Tuesday, 24 March 2009

24th March

Came across this youngster today, dozing out of the lea of the wind.

Saturday, 21 March 2009

21st March

Went back to visit the young cubs today. Left the boat at opposite side of the isle so as to make a silent approach. From the top of the hill where I cross the isle I scan with my scope, the tide is ebbing, I just catch a glimpse of the mother as she slips into the water and heads out to feed. I watch for a few minutes till she is some distance away, diving on her favourite reefs.
I keep an eye on the wind and keep low and out of view from the cubs, who I hope will be in the usual place close to the shore. When I reach the old drystone wall of the old sheep pen, I pear through the gap as I have done so many times before and there they are, seemingly a little livelier than last time I think to myself as I watch them play on the bank.
They stay very close to a hollow on the grassy bank, the same hollow that many an otter has made a bed of before. I watch them for about a half an hour, playful but not yet as mischievous as they soon will be. The overcast day Id been thinking was not too bad soon turns into retched rain, the wind starts to rise as I think to myself its time for home.

Friday, 13 March 2009

Friday 13th March

Friday the 13th- unlucky for some they say, I never was one for superstition though! Ignoring the date I set out by boat to one of my favourite sites, an off shore island. On my way there I couldn't help hoping that by now a female there which I have been watching may well have her cubs out and about by now.
One of the most precious and privileged of all wildlife watching experiences has to be watching an animal as wild and secretive as an otter with infant cubs, out exploring and possibly for the very first time.
These adorable cubs can only be two months old at most, and had very probably been taken by the mother from the natal den to a coastal holt this very day if not long before. It was low tide and I could see the mother off foraging amongst the exposed seaweed not too far along the shore while the cubs, waited on the shore where they would every so often disappear under a large boulder or overhanging earthy bank but never wadling further than a meter or two. From behind an old drystone walled Sheep pen I could watch them through a gap in the wall, totally out of site.

It was obvious by their size alone how young they were bu also how clumsy they were, not yet learned the grace which they will soon use to search these shores. I could see at least two but suspect there was another but could not see the other side bellow the bank and would not have dared moving or changing my approach for a better view. I learned a long time ago that this usually results in them detecting you, if you cant quite get the view or composition you would like then never worry, perhaps next time you will- patience not pesisitance I think is best.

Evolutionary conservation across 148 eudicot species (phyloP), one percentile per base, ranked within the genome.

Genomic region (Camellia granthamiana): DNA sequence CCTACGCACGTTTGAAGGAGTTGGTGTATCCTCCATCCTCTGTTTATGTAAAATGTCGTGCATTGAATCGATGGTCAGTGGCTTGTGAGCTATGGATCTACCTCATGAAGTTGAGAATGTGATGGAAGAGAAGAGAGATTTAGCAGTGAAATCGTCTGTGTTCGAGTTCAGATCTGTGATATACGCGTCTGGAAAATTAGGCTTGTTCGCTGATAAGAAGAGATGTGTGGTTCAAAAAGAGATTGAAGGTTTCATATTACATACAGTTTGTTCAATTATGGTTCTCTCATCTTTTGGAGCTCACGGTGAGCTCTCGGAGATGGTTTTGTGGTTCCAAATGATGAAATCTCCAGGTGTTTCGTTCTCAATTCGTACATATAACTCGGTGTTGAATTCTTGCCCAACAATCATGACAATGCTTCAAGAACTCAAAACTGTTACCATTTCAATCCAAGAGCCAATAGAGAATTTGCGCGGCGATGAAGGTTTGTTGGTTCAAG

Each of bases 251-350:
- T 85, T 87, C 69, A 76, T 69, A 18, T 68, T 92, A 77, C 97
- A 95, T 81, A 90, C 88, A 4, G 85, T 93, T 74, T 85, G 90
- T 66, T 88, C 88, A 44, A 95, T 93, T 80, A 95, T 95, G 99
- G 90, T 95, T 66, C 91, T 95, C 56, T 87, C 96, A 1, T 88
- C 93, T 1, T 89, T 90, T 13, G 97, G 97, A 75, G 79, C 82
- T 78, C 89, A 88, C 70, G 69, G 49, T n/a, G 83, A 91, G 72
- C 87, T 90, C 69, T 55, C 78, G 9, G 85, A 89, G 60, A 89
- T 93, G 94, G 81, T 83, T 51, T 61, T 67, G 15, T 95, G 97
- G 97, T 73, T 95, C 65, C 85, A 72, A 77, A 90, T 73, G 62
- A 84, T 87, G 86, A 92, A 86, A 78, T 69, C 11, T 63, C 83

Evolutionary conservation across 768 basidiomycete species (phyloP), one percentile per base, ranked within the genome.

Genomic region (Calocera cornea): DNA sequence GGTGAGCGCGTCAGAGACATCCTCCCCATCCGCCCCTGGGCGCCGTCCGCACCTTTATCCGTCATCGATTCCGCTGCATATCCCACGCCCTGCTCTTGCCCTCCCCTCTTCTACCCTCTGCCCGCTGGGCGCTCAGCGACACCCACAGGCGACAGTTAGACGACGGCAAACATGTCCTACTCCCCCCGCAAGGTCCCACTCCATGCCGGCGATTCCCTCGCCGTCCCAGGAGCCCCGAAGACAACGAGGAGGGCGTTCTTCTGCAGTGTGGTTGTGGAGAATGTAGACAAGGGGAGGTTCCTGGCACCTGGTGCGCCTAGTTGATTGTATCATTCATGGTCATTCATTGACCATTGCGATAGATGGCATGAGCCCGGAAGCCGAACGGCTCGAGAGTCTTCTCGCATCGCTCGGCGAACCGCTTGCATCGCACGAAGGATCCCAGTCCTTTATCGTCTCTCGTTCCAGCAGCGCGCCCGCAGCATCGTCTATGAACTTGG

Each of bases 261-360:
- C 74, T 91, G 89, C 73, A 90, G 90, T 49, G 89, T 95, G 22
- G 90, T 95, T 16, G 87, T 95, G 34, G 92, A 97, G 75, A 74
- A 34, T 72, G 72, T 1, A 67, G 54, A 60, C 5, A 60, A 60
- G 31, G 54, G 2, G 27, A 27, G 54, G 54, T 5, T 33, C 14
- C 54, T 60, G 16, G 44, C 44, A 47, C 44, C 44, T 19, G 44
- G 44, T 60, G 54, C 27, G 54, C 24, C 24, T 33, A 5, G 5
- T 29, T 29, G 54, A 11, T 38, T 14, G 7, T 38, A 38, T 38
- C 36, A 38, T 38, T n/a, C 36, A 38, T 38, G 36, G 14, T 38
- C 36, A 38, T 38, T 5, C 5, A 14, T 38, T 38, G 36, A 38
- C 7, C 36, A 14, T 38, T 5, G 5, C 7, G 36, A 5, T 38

Wednesday, 11 March 2009

22nd February

Been a hectic couple of weeks, moved house amongst other things, hence the lack of up dates.

Although over the passed couple of weeks or so I have had a few "chance' otter encounters, frustratingly I have not been to visit any of my favourite families. However on my way to a family meal (running late too), I took a detour to have a quick scan of a familiar stretch of coastline, just for a cheeky ten minutes before the ferry left, I timed it just right!

Whilst I was pulling off the road into a lay by, I caught a glimpse of that oh so familiar bounding gate of an otter foraging around amongst a myre close to the shore. It was about 100 yds away but instantly struck me as being small, as I focused my bins I could see why, it was a cub.

I was parked close to the shore so thought if it came towards me, it should pass close to the van. I couldn't believe my luck, it made its way along the shore- heading straight for me. A very brief glance at my watch reminded me I had less than ten minutes! Thankfully, as always the camera was ready for action.

I began taking a sequence of pictures as it bounded toward my parked van, closer and closer.... The cub then came through the fence, continually sniffing the ground as it went, right bellow my drivers side window! It then ended up so close, that I stopped shooting as I knew it would hear the shutter go off, I watched in awe as it actually lifted its head up toward the open window, nearly going onto its hind legs before slipping underneath the van and where I sat, off out the other side!

One of those opportunistic and exhilarating encounters, the right place the right time! I did not have time to watch and see if the cub 'mothered up' but Id be pretty sure she was not too far away and that it was just on a little adventure of its own.